Is your break notice effective?

Monday 4th June 2018

In light of the case Cowthorpe Road 1-1A Freehold Ltd v Wahedally (2017) where the tenant served a notice via email, email is not an accepted method of service.

An effective break notice must have/be:

1. Correct address for service (the landlord’s registered office);

2. Served on time ( usually 6 months before the break date as specified in the lease);

3. Served in the correct manner (by recorded delivery);

4. Used the correct form of notice required by the lease (your solicitor will be able to advise in this regard)

Errors to avoid when serving the notice:

1. Ensure all names of the parties are correct and there are no missing words or spelling errors.

2. Check that the break date in the notice is correct (this will be in specified in the lease).

Both parties could argue their point but the position is uncertain. The Courts have in the past concluded that minor errors do not affect the validity of a notice as the landlord should still recognise a letter such as this, despite minor errors, as a break notice. At the same time, the recent Friends Life decision reinforces the need for entirely accurate break notices.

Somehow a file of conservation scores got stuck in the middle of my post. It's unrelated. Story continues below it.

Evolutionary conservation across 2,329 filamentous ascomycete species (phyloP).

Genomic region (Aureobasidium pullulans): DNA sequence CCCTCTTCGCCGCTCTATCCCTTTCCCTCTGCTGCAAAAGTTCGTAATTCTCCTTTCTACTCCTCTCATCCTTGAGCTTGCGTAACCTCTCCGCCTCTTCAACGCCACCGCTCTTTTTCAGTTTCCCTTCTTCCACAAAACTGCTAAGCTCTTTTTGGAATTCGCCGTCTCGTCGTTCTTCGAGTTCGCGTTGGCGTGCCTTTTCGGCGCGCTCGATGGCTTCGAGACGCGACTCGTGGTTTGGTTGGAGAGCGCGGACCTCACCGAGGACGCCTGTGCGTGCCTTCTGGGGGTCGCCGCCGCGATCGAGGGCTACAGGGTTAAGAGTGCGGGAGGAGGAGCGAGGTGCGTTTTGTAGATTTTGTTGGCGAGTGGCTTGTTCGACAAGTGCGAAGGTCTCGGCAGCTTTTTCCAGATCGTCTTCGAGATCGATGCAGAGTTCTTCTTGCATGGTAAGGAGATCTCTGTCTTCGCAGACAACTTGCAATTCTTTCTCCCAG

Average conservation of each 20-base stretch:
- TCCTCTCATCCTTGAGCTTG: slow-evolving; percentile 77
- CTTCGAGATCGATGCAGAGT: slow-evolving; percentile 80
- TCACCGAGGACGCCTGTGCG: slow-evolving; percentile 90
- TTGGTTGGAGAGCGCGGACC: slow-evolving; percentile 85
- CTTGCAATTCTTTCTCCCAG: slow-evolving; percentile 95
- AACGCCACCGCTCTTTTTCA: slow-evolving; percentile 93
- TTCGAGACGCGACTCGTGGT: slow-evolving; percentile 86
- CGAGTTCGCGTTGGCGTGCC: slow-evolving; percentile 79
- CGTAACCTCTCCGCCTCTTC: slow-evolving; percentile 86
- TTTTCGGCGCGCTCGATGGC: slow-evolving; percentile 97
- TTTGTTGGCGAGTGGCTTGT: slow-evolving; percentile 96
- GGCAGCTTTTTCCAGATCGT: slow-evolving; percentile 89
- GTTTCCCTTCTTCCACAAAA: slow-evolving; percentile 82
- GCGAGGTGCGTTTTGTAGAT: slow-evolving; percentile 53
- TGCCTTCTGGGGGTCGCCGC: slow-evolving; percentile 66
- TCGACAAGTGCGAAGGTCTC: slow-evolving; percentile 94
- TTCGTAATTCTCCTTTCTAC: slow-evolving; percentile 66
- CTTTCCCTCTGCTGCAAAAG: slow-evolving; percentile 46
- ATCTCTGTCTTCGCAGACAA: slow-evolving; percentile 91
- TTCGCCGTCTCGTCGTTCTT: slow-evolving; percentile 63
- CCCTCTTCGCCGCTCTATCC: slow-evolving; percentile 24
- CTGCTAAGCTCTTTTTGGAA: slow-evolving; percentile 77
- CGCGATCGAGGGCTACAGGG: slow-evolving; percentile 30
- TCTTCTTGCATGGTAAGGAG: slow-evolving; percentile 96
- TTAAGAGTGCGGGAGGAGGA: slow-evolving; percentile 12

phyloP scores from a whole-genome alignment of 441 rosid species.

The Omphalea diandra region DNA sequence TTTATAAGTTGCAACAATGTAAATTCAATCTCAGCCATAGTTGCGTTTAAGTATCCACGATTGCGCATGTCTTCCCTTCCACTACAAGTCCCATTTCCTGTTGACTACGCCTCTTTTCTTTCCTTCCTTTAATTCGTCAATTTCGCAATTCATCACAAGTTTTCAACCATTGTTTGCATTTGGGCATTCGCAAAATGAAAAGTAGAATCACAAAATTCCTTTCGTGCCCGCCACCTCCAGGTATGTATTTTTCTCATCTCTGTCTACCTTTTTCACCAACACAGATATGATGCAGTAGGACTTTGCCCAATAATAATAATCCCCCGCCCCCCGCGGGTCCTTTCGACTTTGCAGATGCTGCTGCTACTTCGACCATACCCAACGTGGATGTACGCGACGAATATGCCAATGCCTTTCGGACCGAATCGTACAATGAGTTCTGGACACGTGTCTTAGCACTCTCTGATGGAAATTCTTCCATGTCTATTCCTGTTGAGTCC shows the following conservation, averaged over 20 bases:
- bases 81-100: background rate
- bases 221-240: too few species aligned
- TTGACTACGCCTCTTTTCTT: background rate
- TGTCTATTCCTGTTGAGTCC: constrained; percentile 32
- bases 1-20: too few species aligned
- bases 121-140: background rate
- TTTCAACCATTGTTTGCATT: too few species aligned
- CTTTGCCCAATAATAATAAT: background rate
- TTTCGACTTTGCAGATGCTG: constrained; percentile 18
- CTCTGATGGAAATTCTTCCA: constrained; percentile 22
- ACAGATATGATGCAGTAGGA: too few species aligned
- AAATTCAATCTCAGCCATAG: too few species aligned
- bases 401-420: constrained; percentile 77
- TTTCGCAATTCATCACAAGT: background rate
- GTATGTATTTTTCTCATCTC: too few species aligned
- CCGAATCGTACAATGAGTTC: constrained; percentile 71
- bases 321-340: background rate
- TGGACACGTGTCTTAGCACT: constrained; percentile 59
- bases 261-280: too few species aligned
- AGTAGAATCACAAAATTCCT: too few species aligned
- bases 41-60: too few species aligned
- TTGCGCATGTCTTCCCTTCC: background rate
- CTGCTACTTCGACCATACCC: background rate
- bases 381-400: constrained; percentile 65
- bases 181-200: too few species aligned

With economic recovery still slow, there is obviously potential for a party receiving a notice to exploit any errors within it. From a landlord’s perspective, that might mean securing a profitable tenant for perhaps another 5 or 10 years until they can next exercise the right to serve a break notice or it may give a landlord the upper hand in negotiating a new term.

The important point to note however is that the decision is the landlord’s; by virtue of any errors in the notice served by the tenant, the landlord has the leverage to take whichever option makes the most commercial sense to him, not the tenant. Of course the tenant may challenge the landlord’s decision but that would involve expensive and time consuming litigation which the tenant never envisaged and this will only strengthen the landlord’s hand. For advice on break notices, and commercial law generally, please click here to contact us.

Natalie Nolan, Trainee Solicitor

Waldrons Solicitors